6. What is one book that you wish everyone in the world would read?

The Immense Journey, by Loren Eiseley, a wonderful meditation on the joys of the natural world. I don’t think you can help but come away from it [having gained] a sense of reverence for the life on this planet, and a desire to do more to protect it.

7. What was your most humbling moment?

Arriving at design school in 2007 without any background in design whatsoever. I had done my undergraduate degree at Princeton, and I assumed that graduate school would be similar: challenging, but manageable. But when I got to Pratt, I found myself completely out of my depth. I was surrounded by people with art degrees, and I couldn’t even do the basics. I had no idea how to draw or mix colors or create prototypes. My models were misshapen and lumpy — I still cringe when I look at pictures of them! For the first time in a long time, I was bad at everything I set out to do. But being bad at everything, while humbling, was also liberating. I didn’t know anything, so I could question everything.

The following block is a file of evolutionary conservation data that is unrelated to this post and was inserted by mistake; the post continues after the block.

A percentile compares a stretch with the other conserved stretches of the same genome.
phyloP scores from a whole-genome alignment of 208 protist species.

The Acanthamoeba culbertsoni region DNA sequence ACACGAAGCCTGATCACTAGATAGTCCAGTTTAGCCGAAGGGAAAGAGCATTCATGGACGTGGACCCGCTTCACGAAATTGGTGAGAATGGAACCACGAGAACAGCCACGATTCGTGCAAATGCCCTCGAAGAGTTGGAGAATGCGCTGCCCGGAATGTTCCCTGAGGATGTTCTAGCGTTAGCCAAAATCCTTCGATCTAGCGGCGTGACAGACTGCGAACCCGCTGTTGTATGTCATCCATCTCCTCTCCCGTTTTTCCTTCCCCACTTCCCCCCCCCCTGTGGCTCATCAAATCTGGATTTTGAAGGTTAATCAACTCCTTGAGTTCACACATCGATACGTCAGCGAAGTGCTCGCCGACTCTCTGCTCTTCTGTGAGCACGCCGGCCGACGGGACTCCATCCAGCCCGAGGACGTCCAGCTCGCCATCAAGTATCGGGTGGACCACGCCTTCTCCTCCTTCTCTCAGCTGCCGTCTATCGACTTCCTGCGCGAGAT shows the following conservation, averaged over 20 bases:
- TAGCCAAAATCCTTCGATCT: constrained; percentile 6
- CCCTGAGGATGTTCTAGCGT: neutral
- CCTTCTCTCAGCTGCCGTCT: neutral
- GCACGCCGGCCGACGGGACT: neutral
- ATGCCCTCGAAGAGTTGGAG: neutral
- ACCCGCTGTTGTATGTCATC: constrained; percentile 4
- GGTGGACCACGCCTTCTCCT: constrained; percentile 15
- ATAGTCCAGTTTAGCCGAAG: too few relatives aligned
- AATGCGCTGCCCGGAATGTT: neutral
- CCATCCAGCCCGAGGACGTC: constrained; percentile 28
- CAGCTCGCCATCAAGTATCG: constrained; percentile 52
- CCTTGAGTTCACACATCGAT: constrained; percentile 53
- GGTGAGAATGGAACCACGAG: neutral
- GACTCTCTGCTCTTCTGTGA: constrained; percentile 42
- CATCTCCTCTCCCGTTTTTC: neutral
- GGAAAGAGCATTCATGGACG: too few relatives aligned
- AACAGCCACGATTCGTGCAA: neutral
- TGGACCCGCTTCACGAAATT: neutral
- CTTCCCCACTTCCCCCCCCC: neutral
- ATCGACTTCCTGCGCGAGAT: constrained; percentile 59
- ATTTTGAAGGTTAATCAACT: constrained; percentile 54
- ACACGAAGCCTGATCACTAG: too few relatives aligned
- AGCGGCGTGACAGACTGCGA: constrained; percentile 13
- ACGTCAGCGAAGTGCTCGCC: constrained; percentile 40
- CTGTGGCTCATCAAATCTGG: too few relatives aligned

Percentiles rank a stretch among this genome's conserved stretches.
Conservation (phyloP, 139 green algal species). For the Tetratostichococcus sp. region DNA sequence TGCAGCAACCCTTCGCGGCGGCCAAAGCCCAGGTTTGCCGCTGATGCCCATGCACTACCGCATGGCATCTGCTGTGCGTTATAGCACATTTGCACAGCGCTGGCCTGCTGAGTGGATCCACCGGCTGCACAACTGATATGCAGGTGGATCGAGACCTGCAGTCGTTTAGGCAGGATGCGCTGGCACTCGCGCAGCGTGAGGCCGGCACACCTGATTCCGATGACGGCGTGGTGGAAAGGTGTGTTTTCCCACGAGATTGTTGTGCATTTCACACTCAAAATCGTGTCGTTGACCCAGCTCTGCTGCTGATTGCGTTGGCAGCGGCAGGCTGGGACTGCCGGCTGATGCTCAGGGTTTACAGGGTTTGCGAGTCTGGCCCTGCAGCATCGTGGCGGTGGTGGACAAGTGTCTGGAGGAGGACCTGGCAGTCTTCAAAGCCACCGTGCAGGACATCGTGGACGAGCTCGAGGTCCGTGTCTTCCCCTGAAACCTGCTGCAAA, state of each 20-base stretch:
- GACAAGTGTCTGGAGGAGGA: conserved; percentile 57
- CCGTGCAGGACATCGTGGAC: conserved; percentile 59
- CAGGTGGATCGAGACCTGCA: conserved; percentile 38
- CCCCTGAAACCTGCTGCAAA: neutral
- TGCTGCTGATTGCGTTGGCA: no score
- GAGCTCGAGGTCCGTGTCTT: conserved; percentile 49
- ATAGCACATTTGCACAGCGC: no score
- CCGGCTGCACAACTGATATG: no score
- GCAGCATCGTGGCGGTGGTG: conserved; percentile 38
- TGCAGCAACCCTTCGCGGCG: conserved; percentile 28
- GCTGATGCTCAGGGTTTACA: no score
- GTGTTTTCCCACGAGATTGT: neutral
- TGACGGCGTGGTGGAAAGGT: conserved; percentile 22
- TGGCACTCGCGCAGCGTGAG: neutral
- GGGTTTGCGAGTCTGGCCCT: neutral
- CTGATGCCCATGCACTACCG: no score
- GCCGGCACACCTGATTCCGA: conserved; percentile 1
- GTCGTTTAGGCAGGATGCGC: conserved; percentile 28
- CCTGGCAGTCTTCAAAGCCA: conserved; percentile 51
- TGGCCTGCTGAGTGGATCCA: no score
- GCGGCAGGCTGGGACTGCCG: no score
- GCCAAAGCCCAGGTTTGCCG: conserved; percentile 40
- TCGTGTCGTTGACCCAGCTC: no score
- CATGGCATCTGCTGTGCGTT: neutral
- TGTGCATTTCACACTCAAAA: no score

8. What trivial trick, talent, or feat can you do to impress people?

I don’t know how impressed people are by this, but I am weirdly skilled at Jenga.

9. What’s something that is really easy for most people that you find really challenging?

Replying to emails. I’m amazed when people are able to dash off responses that feel considered in just a few minutes! I feel like it takes me a long time to choose the right words, even for basic emails. Sometimes I think I write emails at about the pace that people used to write letters years ago. If only the rest of the world would slow down to match!